Online Instruction for Immersion Schools Requires Academic Commitment and Authoritative Guidance, But Online Tutorials Offer “Fixed” – Enriched Learning
Comprehensive Online Preschool Instruction for Immersion Schools Requires Academic Commitment and Authoritative Guidance, But Online Tutorials Offer “Fixed” – Enriched Learning
Can Foreign Language Immersion be taught effectively online? A new study from the American University of Beirut (AUL) School of Education has analyzed the effectiveness of virtual immersion learning in children and confirms that online instruction is equally effective as face-to-face instruction in children with early language acquisition struggles, to a degree equal to that of face-to-face instruction.
“This study is unique because it is the first to use a data-driven methodology to analyze classroom teaching-quality and instructional quality for early language acquisition learning with foreign languages,” said AUL School of Education dean Michael D. Schmid. “The earlier stage of language development afforded by online programs may be a promising option for families with English language acquisition issues.”
The study, conducted on a pilot basis using 112 homeschooled children, was conducted by AUL doctoral candidate Jibril Adib. The participants were home-schooled children who had difficulty with the language of their country. The intervention provided children with a series of pre- and post-class activities and helped with vocabulary building. Importantly, the study allowed intervention to be administered “by the book,” using foundational vocabulary. The study also found that children who did not receive cognitive instruction during their pre- and post-grade-school years showed significant gains in the areas of basic vocabulary and vocabulary proficiency and, consequently, scored significantly higher on tests of new word comprehension. The results of the study will serve as an important basis for designing a more effective and efficient instructional methodology for early language acquisition.
The Study: Conducted on the pilot project of 11 families that served nine children ages 2–6 from Lebanon. The preschoolers were taught various languages using a “peer-to-peer” curriculum for the use of students who were also fluent in the language of their country. Compared to students who were taught English, results were consistent with measures of instructional quality.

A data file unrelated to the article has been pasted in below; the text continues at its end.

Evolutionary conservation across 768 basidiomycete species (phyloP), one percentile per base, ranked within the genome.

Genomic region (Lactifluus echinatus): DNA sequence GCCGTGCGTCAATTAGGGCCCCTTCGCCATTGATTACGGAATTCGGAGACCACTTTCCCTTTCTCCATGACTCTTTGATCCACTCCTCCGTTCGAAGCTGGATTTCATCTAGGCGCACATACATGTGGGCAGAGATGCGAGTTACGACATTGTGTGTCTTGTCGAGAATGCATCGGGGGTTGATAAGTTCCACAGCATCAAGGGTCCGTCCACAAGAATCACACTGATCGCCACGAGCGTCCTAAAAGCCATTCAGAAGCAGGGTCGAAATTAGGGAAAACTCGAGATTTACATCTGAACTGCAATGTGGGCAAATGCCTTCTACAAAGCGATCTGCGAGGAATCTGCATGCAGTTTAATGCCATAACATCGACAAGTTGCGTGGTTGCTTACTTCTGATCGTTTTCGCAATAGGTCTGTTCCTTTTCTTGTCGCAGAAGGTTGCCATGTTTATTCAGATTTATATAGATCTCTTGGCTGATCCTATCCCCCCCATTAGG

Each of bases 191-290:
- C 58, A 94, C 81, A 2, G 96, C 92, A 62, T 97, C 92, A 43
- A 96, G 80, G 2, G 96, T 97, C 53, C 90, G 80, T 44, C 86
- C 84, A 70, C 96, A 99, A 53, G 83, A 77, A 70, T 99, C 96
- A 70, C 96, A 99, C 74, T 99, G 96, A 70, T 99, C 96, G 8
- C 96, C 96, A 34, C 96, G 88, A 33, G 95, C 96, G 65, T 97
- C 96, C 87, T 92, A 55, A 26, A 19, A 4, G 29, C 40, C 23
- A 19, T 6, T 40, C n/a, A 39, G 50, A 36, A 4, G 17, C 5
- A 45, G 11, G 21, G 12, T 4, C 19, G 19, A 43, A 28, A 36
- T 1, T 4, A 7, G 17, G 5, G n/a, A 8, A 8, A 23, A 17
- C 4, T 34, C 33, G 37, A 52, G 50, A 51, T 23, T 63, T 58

• School-based instruction for early language acquisition is associated with greater comprehension of vocabulary and pronunciation than classroom instruction.
• Students who were taught English more than once did not differ in comprehension of a specific vocabulary vocabulary across elementary grade levels; however, they did perform better on standardized spelling and grammar comprehension tests.
• The presence of external language instruction is positively associated with both cognitive learning and academic performance.
• This study does not address the effectiveness of following teachers during class time or the strategies to improve teacher support.
• AUL is seeking additional family participants for a baseline study which will measure teaching-quality for further research.
American University of Beirut, a founding member of the American Association of University Professors, is the first American university in the Arab world, established in 1930 and headquartered in Beirut, Lebanon. Founded under the statutes of the American Academy of Beirut, AUL offers 60 master’s degrees, including a master’s of justice, a master’s of social work, a master’s of education, and a doctorate of education in human resources development. The Faculty of Education has been recognized with the 2011 Lambda Delta Psi University Service Award. It offers undergraduate and graduate degrees, including programs in technology, education, business, management, and social services.
For more information, visit http://www.ausonline.
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